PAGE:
Podcast hosts Eric Raskin and John Brennan analyzed the American Gaming Association’s annual release of NFL wagering projections, which included declining numbers in terms of people using unlicensed bookmakers. Raskin asked Brennan if he thinks old-school bookies will soon become an endangered species. “It’s a simple fact that many hardcore gamblers will never leave their corner bookie, like we had in my old neighborhood, for two reasons,” Brennan responded. “One is you can bet on credit, and by that I mean you don’t even need a credit card. The bookie knows where you live, literally. The other is that when that 10-team parlay finally comes in, finally, after many years, and the profit is thousands of dollars, nobody’s letting the IRS tax man know. I would say bookies are about as endangered as phony online betting touts — which is to say, not so much.”
What are the handle numbers going to look like in New York, as the state embarks on its first full football season? Raskin predicted the Empire State will see a $2 billion handle month, most likely in October (which has five weekends). Added Brennan: “I can’t picture a projection from New York at this point that would make me shake my head. I mean, no number. And legal sports betting supporters in the statehouses in California, Florida, and Texas have to be gritting their teeth when they see these numbers. Each state has a spigot of massive tax revenue, but these guys can’t get the damn pipes to work, so nothing pours out — yet.”
While some folks in the Twitter-verse are focused on whether the social media site will grant its users access to an edit function, Gamble On is more interested in a new survey conducted by Twitter that confirmed the massive overlap between sports gambling and Twitter. So do you need to be on Twitter to be a sports gambler? “It all depends how serious you are about sports betting,” Raskin said. “If you’re very casual, and don’t care too much whether you finish ahead or behind, you just like having some bets down as you watch the games, then maybe you don’t need to be on Twitter. But I don’t see how you can be serious about sports betting — and especially DFS, where the last-second, just-before-lineup-lock injury news coming on Twitter is critical — I don’t see how you can be serious and not have a Twitter account.”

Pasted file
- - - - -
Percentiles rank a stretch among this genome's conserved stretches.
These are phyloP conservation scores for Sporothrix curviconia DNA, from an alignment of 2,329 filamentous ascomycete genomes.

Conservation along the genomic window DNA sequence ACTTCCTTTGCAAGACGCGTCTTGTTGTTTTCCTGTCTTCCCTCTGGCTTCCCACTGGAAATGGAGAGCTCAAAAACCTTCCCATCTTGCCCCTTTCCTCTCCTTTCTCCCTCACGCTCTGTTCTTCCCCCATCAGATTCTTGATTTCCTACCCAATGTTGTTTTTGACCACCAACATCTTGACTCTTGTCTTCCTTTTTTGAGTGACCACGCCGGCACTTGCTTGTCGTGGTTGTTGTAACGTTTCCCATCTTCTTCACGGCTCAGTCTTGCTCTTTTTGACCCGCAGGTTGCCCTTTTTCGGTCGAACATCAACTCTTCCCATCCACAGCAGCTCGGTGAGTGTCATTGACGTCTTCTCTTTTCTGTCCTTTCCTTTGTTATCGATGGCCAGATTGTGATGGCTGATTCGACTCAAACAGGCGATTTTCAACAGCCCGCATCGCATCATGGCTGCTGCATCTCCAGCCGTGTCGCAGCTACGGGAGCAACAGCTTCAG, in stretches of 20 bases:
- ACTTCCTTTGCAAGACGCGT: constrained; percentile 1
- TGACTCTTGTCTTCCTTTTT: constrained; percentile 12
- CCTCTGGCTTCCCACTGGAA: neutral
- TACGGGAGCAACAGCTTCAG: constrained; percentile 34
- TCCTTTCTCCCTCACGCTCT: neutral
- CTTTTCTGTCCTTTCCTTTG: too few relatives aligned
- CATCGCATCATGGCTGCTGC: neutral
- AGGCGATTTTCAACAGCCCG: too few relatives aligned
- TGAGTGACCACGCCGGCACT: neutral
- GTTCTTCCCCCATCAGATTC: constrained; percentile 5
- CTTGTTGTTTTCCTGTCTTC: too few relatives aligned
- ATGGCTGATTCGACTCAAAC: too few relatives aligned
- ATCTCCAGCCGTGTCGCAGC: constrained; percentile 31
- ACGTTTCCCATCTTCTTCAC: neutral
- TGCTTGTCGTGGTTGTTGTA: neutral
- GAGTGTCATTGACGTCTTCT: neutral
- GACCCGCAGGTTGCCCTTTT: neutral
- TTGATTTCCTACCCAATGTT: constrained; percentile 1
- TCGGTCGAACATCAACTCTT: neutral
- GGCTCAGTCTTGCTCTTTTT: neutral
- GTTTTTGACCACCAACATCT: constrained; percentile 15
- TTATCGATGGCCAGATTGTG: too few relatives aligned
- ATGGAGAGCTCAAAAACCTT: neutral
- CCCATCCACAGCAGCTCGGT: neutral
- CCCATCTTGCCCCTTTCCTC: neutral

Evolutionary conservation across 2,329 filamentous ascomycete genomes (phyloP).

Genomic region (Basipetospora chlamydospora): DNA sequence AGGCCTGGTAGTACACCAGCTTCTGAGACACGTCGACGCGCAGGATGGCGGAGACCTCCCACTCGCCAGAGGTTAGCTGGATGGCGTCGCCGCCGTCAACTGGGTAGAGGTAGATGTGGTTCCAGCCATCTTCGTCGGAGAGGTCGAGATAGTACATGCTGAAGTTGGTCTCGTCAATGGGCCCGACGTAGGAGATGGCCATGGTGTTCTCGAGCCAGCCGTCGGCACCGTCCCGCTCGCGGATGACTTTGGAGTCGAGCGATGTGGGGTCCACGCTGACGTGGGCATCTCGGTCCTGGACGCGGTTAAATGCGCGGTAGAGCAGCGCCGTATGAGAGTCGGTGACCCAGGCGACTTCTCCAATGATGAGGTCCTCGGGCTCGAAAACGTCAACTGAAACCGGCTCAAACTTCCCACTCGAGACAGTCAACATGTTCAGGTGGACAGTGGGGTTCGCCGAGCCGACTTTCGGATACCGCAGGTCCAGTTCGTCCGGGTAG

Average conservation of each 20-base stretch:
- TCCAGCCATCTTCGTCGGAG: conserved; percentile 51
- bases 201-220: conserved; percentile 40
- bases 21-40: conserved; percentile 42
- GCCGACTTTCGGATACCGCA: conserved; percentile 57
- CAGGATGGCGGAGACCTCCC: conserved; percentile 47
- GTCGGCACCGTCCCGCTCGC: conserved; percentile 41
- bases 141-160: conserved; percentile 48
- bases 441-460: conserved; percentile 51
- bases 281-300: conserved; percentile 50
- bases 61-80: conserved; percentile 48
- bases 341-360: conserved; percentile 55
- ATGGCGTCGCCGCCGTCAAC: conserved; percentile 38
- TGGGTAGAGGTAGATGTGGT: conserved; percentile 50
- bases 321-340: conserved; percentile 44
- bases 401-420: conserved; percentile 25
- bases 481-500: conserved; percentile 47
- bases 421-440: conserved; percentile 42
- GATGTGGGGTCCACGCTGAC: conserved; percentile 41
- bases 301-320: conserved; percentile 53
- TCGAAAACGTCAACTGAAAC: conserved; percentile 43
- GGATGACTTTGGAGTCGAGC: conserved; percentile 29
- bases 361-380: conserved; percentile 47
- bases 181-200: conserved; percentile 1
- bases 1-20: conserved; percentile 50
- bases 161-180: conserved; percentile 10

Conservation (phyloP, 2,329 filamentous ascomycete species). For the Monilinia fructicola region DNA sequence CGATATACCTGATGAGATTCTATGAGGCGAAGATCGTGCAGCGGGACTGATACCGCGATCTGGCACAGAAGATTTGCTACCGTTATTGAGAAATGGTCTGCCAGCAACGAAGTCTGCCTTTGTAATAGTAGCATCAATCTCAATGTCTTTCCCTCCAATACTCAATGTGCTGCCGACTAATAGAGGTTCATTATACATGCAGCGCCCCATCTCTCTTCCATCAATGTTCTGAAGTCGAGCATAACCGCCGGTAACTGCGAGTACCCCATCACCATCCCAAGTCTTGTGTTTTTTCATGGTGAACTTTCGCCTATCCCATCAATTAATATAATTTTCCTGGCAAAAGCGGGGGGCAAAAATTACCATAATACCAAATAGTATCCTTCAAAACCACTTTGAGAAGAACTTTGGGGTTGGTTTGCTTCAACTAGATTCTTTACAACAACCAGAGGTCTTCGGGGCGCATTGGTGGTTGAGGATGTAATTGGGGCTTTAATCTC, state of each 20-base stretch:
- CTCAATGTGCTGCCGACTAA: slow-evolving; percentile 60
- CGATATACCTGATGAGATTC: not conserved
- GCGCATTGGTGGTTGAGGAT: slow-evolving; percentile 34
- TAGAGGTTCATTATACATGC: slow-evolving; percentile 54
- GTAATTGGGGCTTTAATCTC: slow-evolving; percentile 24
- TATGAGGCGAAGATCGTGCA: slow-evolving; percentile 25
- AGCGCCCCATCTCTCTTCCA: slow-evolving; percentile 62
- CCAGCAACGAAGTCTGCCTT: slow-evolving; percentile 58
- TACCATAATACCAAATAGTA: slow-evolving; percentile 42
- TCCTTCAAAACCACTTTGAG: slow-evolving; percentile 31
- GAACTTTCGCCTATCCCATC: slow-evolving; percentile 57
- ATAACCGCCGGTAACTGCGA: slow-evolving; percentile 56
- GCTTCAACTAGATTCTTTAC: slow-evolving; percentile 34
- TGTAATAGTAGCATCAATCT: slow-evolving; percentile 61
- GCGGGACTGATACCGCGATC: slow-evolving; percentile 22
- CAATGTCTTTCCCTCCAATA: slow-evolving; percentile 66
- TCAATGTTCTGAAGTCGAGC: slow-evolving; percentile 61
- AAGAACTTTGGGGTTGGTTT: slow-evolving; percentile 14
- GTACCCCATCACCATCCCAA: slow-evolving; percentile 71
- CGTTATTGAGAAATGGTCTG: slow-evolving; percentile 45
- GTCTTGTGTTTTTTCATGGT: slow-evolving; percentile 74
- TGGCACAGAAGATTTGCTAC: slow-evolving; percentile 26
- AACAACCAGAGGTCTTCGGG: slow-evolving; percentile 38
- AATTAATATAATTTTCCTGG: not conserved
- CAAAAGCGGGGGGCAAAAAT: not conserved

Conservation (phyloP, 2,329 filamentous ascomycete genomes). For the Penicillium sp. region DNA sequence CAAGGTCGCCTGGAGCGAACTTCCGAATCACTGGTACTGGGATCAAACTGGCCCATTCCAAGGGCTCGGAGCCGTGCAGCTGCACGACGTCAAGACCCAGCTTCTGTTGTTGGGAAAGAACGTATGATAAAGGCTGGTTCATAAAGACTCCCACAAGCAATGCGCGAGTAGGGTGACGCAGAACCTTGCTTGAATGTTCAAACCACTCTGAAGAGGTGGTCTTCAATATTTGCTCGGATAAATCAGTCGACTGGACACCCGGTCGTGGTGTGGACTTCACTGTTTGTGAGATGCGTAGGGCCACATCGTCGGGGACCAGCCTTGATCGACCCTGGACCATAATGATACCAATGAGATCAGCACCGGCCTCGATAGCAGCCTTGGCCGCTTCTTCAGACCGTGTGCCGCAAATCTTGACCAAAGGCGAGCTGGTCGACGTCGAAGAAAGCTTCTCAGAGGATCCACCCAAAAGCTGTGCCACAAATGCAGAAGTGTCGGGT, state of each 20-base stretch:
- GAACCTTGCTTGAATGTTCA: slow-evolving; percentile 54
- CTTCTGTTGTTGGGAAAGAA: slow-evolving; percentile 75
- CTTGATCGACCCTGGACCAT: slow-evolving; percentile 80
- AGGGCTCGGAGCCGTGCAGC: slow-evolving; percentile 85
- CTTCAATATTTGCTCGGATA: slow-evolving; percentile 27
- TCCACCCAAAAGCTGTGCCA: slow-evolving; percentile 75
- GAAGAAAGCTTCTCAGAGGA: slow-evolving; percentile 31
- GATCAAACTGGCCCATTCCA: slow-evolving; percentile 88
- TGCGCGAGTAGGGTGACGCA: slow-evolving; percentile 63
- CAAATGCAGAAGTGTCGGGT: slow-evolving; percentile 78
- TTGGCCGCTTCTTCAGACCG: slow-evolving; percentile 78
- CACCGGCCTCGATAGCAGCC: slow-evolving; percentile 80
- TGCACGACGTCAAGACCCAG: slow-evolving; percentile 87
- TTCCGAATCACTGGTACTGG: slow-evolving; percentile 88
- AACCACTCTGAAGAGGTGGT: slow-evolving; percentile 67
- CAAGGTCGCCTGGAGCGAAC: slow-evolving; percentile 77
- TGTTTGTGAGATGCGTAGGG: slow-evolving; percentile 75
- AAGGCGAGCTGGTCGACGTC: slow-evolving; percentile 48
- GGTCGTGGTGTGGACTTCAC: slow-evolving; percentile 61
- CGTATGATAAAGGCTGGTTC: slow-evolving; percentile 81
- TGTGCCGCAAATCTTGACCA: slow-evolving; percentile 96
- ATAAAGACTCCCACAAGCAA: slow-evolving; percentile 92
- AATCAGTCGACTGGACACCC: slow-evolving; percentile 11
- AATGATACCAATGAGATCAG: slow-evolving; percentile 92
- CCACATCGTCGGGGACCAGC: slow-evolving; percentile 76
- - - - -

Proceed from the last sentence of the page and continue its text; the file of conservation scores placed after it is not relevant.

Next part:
The “Fast Five” returned this week for its fifth season, with the two hosts singling out their five favorite NFL games to bet against the spread, SuperContest-style. As this article publishes Friday morning, Brennan already has a half-game lead on Raskin in his pursuit of a fourth straight victory.
With football season comes fantasy football season, and Raskin didn’t mince words about the cardinal rule of playing fantasy: “Remember, fantasy players in all sports: You are the only person who cares who’s on your fantasy team. And even if someone asks you who’s on your fantasy team, answer quickly, because they were probably just being polite. They don’t actually want to know.”
Closing thoughts: Brennan wrapped up the podcast with a stunning admission: “My name is John, and I have never played fantasy football.”